A panel of distinguished nonprofit leaders recently took up this question at the Aspen Institute, in Aspen, Colo. Alumni of the Aspen Global Leadership Network met for four days in July to brainstorm and debate about the world’s most-pressing challenges. Yours truly was invited to eavesdrop (with expenses paid by the institute) on those debates, under one condition – I can tell you what was said, but I can’t tell you who said it.
So without naming names, I can tell you that there were about 20 nonprofit leaders, from major funders that you’ve probably heard of, if you read this blog, to small community organizations trying to make change neighborhood by neighborhood, both in the United States and around the world.
Here are three ideas on the future of the nonprofit:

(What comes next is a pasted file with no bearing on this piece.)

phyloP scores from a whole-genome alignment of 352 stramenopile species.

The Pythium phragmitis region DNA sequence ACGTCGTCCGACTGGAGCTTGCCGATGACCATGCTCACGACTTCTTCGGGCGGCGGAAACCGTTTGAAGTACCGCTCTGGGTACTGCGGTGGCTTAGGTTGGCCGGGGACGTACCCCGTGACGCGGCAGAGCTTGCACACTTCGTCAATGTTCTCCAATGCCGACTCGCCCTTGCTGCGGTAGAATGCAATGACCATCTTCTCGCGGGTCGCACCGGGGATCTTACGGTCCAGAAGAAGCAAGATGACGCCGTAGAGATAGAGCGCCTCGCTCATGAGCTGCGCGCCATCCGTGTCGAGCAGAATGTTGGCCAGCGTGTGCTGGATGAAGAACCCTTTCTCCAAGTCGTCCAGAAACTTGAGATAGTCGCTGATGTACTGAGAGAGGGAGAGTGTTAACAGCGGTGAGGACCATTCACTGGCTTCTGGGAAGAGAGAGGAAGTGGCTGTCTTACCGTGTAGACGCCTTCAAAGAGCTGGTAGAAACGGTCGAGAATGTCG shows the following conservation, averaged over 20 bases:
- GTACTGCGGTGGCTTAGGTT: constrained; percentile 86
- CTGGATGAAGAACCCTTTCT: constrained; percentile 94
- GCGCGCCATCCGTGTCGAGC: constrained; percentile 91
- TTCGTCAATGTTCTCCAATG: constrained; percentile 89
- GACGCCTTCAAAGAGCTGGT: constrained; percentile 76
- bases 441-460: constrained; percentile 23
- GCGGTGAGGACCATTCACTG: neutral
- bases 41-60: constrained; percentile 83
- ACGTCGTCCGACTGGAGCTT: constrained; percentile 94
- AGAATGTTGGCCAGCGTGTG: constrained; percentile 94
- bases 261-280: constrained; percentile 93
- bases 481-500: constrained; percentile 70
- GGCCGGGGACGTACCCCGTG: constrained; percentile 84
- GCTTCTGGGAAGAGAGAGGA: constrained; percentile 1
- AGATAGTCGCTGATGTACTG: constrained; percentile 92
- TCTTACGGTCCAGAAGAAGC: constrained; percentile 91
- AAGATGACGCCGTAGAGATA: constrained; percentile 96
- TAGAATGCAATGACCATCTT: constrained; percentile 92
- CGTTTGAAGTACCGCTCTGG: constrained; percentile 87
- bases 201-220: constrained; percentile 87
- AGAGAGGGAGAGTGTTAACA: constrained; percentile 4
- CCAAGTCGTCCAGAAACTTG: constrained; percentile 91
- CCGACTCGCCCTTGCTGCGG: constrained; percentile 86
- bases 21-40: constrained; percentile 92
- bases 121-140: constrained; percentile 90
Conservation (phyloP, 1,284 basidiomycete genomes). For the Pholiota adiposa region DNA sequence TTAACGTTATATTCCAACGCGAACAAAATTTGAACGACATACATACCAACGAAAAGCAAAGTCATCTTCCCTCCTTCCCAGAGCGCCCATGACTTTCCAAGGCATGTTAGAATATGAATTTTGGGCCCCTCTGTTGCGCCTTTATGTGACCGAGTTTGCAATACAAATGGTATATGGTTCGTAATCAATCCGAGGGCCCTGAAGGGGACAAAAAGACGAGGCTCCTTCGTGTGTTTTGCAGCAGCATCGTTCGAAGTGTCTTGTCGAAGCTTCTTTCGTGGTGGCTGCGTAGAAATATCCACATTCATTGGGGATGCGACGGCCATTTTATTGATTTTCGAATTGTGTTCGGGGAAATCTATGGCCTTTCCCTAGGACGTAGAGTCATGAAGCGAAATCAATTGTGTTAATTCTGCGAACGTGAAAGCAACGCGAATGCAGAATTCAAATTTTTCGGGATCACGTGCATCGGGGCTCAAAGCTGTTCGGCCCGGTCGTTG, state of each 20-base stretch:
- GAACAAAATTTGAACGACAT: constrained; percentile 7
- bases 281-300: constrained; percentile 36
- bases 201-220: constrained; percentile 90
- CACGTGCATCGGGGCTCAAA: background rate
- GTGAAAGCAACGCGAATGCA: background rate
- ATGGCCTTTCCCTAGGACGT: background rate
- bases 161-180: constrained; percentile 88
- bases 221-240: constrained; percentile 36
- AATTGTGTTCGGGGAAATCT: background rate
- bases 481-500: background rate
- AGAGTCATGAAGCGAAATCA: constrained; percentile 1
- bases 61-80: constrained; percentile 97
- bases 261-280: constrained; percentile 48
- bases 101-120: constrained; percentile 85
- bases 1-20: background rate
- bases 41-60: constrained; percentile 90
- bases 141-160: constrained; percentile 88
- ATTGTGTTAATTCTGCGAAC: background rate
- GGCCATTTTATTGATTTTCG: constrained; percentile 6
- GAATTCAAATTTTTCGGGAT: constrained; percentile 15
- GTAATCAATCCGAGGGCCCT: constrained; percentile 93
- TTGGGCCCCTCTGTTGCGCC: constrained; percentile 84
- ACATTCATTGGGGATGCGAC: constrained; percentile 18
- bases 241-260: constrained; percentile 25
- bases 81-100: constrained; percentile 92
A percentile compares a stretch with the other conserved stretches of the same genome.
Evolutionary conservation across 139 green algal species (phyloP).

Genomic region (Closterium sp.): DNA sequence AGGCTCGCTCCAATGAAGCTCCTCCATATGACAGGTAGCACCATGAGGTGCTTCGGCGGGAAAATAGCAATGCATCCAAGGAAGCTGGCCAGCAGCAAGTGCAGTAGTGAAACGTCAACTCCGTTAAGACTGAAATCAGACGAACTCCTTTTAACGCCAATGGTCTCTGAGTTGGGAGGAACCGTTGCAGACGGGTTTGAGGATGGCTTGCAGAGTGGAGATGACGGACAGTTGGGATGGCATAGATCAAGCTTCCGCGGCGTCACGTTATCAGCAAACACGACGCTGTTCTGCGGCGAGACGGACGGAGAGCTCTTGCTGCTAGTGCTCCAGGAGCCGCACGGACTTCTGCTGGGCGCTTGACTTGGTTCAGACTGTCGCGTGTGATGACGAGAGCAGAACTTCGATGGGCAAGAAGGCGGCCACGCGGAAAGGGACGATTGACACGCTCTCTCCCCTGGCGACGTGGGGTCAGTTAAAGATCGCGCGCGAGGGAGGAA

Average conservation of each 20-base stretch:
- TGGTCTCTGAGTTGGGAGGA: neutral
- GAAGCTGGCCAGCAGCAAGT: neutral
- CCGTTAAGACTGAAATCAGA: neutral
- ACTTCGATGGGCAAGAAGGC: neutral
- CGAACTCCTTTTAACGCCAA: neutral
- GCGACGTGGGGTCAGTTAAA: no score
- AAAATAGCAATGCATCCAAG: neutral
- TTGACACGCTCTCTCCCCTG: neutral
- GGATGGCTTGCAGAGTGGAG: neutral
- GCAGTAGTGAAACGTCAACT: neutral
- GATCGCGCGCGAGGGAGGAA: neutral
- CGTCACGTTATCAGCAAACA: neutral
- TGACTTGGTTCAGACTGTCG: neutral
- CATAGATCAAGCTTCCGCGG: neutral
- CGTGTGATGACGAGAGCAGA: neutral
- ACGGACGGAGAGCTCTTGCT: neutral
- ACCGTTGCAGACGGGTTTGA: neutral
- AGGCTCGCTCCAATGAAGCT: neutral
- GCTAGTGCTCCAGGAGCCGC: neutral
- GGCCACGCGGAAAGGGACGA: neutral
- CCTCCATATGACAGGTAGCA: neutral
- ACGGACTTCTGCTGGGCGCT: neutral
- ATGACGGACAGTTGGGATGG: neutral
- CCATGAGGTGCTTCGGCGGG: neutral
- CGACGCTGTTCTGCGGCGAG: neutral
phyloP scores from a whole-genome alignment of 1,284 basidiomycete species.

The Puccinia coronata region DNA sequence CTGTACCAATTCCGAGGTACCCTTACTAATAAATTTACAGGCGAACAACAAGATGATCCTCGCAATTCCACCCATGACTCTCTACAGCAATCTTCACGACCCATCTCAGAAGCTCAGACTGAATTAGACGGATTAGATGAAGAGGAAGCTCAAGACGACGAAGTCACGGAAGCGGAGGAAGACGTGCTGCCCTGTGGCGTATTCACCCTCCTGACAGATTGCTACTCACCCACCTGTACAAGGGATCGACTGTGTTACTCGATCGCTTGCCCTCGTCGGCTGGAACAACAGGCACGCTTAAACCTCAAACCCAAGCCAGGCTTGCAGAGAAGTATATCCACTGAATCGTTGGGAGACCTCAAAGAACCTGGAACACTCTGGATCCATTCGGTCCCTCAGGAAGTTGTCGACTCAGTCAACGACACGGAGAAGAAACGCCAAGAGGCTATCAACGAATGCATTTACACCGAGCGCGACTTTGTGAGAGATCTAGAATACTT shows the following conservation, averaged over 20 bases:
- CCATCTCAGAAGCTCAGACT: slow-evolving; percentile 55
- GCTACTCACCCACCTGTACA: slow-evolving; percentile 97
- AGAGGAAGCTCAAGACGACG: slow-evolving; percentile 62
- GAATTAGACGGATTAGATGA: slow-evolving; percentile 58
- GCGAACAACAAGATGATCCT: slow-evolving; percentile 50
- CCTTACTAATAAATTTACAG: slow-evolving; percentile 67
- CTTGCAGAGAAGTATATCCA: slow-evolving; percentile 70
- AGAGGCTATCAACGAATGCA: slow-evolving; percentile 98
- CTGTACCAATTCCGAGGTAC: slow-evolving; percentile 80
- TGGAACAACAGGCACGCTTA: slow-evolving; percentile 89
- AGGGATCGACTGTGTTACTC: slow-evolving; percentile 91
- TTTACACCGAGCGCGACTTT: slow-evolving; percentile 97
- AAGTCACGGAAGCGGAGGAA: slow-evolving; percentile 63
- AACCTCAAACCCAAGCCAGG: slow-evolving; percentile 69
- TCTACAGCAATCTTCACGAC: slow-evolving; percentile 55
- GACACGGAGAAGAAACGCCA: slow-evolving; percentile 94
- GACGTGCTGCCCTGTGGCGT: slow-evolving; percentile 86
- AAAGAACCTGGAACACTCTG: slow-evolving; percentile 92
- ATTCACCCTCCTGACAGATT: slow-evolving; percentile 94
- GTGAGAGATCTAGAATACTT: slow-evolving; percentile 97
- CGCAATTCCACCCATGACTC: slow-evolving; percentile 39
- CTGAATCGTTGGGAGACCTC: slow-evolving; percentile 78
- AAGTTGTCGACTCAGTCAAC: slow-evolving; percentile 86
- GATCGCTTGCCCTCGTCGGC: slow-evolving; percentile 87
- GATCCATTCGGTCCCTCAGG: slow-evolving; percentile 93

For decades, nonprofits looked to donors – private foundations, individual philanthropists, governments – for most of their expenses. The argument, perhaps a good one (at least for awhile), was that there’s simply no money to be made in, say, running a domestic violence shelter or feeding the poor during a famine.
No profit motive means no investment, and no investment means no money to save or change lives.
One Aspen leader from the US put it this way: Some nonprofits, he said, are stuck on “the philanthropy dole.”
But, as one Aspen leadership fellow from Latin America observed, “There’s been literally trillions and trillions of dollars given through nonprofits, with limited results.” As a businessman turning toward social change ventures, that nonprofit model baffles him.
“If you give me money, I produce results,” he said of his primary field. “If I don’t produce results, I don’t get more money.”
Enter the world of social-impact investing, or socially responsible investing. In this world, investors are willing to trade some – or perhaps all – of their possible return on investment (ROI) for achieving some social change, or “social return.”